- Mixed content fixer
- Enable WordPress 301 redirection to SSL
- Enable 301 .htaccess redirect
Why is a search/replace plugin on the list?
Because if you changed www or http(s) versions, you will need to bulk update all links on your website to reflect the new version. That’s where this plugin comes into play – I suggest HTTPS and non-www. Simply search the old version of your domain and replace it with the new one.
Cool Trick: if you use the same image on multiple pages, this is an easy to way update them all.
Spam kills blogs. JetPack says…
Spammers may leave link or keyword-filled comments on your site in an attempt to direct more traffic to their sites (and boost their own SEO). With enough spam, your rankings could take a hit, through no fault of your own.
The Anti-Spam plugin is captcha-free and does a superb job filtering spam comments, while leaving the good ones. Spam is a huge problem with WordPress. This plugin will save you time.
Posting updates your Google My Business page has becoming increasingly important in Google’s 2018 local search ranking factors. This plugin publishes your WordPress content directly to your Google My Business Page. It’s still in the early stages, but has terrific reviews.
Here are some of the plugin settings:
If you’re using a StudioPress theme or Genesis Framework (which I recommend), you need to be using StudioPress plugins. These are on my list because they are lightweight, reliable, and will keep your load time (and chances of errors) to a minimal, making your site run smoothly.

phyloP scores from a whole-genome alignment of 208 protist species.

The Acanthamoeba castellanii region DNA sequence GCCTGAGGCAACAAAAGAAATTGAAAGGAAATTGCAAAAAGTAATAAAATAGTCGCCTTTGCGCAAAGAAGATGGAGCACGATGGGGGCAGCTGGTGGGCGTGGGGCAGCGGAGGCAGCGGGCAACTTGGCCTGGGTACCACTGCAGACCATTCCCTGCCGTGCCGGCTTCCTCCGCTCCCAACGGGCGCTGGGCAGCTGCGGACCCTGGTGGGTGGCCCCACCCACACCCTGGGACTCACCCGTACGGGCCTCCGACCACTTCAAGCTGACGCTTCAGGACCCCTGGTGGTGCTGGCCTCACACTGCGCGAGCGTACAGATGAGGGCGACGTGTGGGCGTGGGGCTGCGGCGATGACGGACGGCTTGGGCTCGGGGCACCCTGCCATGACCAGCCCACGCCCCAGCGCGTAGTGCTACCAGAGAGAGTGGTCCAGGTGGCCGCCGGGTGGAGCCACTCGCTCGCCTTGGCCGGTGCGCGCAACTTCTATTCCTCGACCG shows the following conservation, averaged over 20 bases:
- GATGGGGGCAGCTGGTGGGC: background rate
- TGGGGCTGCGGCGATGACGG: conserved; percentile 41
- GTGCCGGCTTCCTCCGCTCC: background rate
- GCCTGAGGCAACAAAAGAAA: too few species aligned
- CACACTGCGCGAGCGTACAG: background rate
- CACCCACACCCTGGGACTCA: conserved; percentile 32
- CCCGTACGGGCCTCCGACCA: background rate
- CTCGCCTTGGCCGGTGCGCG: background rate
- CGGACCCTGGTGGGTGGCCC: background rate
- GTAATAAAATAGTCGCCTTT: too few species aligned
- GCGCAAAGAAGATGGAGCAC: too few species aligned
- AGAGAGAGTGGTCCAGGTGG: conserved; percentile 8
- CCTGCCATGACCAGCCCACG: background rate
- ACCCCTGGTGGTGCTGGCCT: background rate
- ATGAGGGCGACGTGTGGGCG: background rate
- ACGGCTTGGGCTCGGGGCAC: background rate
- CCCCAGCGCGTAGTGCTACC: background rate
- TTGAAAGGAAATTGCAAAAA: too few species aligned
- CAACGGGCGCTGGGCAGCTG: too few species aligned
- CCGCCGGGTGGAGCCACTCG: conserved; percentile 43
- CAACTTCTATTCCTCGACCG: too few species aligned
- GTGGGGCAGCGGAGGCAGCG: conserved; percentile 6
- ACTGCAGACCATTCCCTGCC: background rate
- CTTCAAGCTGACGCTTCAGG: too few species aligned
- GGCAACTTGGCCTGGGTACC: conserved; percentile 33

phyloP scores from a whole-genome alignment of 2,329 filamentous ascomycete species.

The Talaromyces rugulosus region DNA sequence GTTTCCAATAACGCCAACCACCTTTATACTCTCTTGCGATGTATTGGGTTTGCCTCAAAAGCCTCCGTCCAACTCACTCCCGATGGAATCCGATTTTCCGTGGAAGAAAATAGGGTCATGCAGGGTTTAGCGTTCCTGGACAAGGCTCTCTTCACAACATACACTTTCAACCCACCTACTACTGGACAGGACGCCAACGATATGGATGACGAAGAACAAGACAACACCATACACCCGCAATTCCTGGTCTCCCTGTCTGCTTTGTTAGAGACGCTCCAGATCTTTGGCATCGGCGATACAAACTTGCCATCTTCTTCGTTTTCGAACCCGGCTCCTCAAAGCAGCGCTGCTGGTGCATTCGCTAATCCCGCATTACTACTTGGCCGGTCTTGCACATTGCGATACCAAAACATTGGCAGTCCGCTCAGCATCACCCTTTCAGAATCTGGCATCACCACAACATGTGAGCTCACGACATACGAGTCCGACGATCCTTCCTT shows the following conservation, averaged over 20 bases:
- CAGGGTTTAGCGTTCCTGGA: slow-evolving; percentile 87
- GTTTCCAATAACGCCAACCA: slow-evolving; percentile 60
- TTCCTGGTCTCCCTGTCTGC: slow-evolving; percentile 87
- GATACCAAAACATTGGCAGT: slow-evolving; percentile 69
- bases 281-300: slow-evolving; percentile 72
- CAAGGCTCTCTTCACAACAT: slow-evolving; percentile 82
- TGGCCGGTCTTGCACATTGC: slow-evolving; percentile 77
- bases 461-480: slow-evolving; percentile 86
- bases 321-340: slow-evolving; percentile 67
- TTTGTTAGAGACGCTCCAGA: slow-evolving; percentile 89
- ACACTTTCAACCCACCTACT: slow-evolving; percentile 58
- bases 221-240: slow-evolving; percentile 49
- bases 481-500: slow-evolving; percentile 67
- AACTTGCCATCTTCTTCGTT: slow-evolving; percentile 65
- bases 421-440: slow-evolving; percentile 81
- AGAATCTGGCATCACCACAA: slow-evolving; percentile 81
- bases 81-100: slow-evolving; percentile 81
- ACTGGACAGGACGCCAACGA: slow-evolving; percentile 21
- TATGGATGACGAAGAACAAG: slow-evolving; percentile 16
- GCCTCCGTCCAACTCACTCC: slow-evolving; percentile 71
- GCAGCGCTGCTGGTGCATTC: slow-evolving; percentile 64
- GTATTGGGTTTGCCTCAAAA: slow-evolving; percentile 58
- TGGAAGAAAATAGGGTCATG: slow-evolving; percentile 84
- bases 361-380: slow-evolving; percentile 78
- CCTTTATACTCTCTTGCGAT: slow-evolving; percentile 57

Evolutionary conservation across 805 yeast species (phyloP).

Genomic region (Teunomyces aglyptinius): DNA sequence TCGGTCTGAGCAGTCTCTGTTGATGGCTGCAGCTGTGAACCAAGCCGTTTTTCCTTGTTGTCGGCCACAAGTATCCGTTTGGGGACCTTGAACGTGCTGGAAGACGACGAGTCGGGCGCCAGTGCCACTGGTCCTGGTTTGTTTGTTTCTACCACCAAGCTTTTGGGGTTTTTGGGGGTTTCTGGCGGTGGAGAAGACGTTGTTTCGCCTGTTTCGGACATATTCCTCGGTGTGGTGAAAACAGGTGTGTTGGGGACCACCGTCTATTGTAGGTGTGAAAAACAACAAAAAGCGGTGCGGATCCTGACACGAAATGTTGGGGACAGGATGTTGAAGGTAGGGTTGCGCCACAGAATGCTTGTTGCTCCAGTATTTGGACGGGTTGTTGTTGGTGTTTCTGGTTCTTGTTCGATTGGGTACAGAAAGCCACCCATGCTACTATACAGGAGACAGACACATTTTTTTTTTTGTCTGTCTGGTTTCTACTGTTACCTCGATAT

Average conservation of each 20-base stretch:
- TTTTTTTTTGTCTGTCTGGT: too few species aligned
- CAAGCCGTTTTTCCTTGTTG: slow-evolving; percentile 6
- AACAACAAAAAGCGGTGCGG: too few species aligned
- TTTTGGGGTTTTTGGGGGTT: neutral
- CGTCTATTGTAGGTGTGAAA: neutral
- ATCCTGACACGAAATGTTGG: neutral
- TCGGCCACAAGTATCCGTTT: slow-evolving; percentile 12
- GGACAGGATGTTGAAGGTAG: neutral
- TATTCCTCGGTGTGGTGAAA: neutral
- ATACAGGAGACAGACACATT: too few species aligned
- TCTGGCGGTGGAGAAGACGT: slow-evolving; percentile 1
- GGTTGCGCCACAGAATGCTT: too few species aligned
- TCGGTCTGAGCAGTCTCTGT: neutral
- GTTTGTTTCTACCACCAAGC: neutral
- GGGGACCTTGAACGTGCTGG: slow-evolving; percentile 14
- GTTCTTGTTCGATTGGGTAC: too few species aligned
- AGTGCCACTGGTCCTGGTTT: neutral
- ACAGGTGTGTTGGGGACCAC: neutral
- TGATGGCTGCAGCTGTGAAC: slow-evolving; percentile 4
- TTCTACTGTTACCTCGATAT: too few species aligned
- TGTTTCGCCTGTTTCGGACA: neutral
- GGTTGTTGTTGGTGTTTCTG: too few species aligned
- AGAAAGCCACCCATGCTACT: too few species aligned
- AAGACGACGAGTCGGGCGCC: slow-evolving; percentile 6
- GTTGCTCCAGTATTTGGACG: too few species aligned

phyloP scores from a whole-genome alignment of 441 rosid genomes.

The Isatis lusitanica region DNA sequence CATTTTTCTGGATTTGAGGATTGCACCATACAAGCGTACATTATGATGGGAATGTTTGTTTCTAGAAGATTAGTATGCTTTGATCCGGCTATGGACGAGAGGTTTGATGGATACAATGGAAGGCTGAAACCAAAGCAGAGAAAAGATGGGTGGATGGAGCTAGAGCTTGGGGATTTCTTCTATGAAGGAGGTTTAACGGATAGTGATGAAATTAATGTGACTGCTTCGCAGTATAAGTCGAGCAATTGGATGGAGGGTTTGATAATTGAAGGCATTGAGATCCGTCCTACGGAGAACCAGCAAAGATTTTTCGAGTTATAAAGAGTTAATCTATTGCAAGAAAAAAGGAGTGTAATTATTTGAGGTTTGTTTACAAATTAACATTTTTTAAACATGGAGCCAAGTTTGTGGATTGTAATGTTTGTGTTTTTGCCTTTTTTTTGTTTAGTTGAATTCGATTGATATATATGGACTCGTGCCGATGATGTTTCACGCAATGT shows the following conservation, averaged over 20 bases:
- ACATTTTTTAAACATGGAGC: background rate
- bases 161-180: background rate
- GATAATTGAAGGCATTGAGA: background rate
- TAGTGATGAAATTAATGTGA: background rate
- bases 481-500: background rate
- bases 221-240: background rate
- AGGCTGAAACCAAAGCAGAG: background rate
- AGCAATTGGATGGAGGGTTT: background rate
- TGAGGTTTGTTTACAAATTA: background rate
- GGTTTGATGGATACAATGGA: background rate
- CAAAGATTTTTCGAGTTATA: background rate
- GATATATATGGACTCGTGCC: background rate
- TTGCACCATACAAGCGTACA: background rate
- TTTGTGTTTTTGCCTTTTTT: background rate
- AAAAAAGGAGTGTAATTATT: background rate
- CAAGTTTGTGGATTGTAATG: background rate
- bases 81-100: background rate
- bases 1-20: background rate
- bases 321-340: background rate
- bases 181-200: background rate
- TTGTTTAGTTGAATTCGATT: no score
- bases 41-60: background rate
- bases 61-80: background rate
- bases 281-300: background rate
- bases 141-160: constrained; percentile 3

Other SEO Tools You Should Know About
- Answer The Public – coolest keyword research tool (photo below). Pulls keywords from Google Autocomplete and creates a visual map based on different keyword types (questions, prepositions, comparisons). The greener the circle, the more competitive the keyword is. Question keywords are a great way to make sure your content is comprehensive (it answers the most popular questions people are searching). My favorite keyword research tool.
- Moz Local – analyzes your top 15 citations (GMB, Yelp, YellowPages, etc) and shows incomplete, inconsistent, and duplicate profiles. Try to get 100% scores!
- Moz Link Explorer – shows link metrics, as well as your domain authority which is an indicator of how competitive your targeted keywords should be.
- MozBar – Google any keyword and see each search result’s DA (domain authority) and PA (page authority). The higher they are, the more competitive the keyword is. Try competing with sites that have similar domain authority.
- Moz Keyword Explorer – basically Google Keyword Planner, only better. Shows organic competition (unlike Keyword Planner which is for AdWords). Shows monthly search volume and has tons of filters for sorting keywords.
- Keywords Everywhere – Google any keyword and see monthly search volume, estimated competition, and CPC directly in search results. Also works for YouTube, Amazon, Etsy, Google Analytics and other programs/search engines.
- SEMrush – one of the most extensive SEO softwares are the market, literally telling you everything about your keywords, backlinks, content SEO, and analytics. Many metrics can’t be found in Google Analytics or Search Console.
- Google Autocomplete – my favorite trick is “fill in the blank” where you use the underline character _ to have Google (yes you guessed it) fill in the blank. Try it with Chicago _ Photographer. You must end on the underline character.